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Predators in Paradise

Bank Indonesia Deputy and Udayana University Rector Say the Balinese are Getting the Short Shrift from Bali Tourism

(1/30/2012) A deputy of the Bali branch of Bank Indonesia offered a biting rebuke on the current state of Bali tourism in comments publish by The Bali Post.

According to I Made Sadguna, despite record numbers of visitors to Bali, the Balinese people are only reaping table crumbs and substantial negative impacts from the island's tourism industry.

Continuing his verbal indictment, Sadguna said: "There are many predators in Bali's tourism system who are threatening the sustainability of the island's tourism. The Balinese are only dispensed trash - be that physical trash, social trash, and even cultural trash."

Made Sadguna called on the island's provincial government to pursue quality tourists who seek tourist products and activities beneficial to the people of Bali. These steps, he believes, should include the development of spiritual tourism, nature tourism and similar activities that will mitigate the negative influences of tourism growth. Adding: "If this can be achieved, the income of the people will increase, the economy will grow rapidly, inflation will be low and employment opportunities will be created. Economic growth will become sustainable."

Lending support to Sadguna's viewpoint was the rector of the Udayana University, Prof. Dr. I Made Bakta. The man in charge of Bali's largest institution of higher education said the bounty of Bali tourism is only enjoyed by a small select group resulting in economic disparities that are unfair. "We (the people of Bali) only earn small dribbles (of prosperity) and negative outcomes, because the enjoyment accrues to people from outside Bali." said Bakta.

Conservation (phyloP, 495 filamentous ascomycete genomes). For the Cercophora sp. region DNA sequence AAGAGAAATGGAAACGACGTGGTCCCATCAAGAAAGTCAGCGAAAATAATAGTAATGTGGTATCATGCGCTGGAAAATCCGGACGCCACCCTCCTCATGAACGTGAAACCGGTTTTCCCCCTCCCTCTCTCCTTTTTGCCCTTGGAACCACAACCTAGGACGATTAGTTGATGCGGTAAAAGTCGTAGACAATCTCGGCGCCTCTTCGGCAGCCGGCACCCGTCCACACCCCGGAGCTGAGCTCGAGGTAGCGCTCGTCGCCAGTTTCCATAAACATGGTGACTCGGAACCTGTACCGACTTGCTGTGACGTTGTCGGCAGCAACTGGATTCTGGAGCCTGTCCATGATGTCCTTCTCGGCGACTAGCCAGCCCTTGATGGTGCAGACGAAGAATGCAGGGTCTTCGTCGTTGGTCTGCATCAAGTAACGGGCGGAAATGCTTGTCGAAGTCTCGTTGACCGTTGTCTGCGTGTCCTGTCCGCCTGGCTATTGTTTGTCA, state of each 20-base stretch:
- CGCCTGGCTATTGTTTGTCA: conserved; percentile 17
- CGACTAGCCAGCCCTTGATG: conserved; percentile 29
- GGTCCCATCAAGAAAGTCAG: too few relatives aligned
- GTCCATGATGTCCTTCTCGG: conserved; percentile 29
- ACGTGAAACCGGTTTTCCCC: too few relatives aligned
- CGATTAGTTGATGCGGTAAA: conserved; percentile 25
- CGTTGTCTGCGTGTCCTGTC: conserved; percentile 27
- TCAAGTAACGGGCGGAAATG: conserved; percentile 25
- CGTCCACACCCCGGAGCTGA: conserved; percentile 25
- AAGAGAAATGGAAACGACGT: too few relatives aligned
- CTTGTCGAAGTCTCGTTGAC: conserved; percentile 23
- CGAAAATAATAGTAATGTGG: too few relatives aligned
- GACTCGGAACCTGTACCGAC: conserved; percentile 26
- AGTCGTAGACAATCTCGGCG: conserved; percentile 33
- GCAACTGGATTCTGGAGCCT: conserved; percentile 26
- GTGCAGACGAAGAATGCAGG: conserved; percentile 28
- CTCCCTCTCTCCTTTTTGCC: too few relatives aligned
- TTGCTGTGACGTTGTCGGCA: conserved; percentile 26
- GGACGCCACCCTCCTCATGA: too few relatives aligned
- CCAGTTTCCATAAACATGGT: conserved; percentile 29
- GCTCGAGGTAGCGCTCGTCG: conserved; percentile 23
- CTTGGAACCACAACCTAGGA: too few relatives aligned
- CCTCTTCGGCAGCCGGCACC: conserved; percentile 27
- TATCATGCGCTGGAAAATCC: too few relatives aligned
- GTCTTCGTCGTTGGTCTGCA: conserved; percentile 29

The educator said community leaders have to get a new focus on sustainable tourism. "We must not only play the role of receiving donations when (in fact) it's the regulations that need to be redrawn," said Bakta

Bakta also that tourism stakeholders must not only pursue quantity, but also quality in tourism in the form of tourist visitors with higher spending levels. "In addition to seeking quality visitors, Bali must also develop tourism with a positive impact. Through products such as spiritual tourism, nature tourism and alike the negative impact of tourism can be reduced," he explained.

This can be achieved, he believes, if the government, academics, tourism industry members and the people combine forces. 'I am optimistic that Bali tourism can advance, especially as we continue to have a high branding value," said Bakta.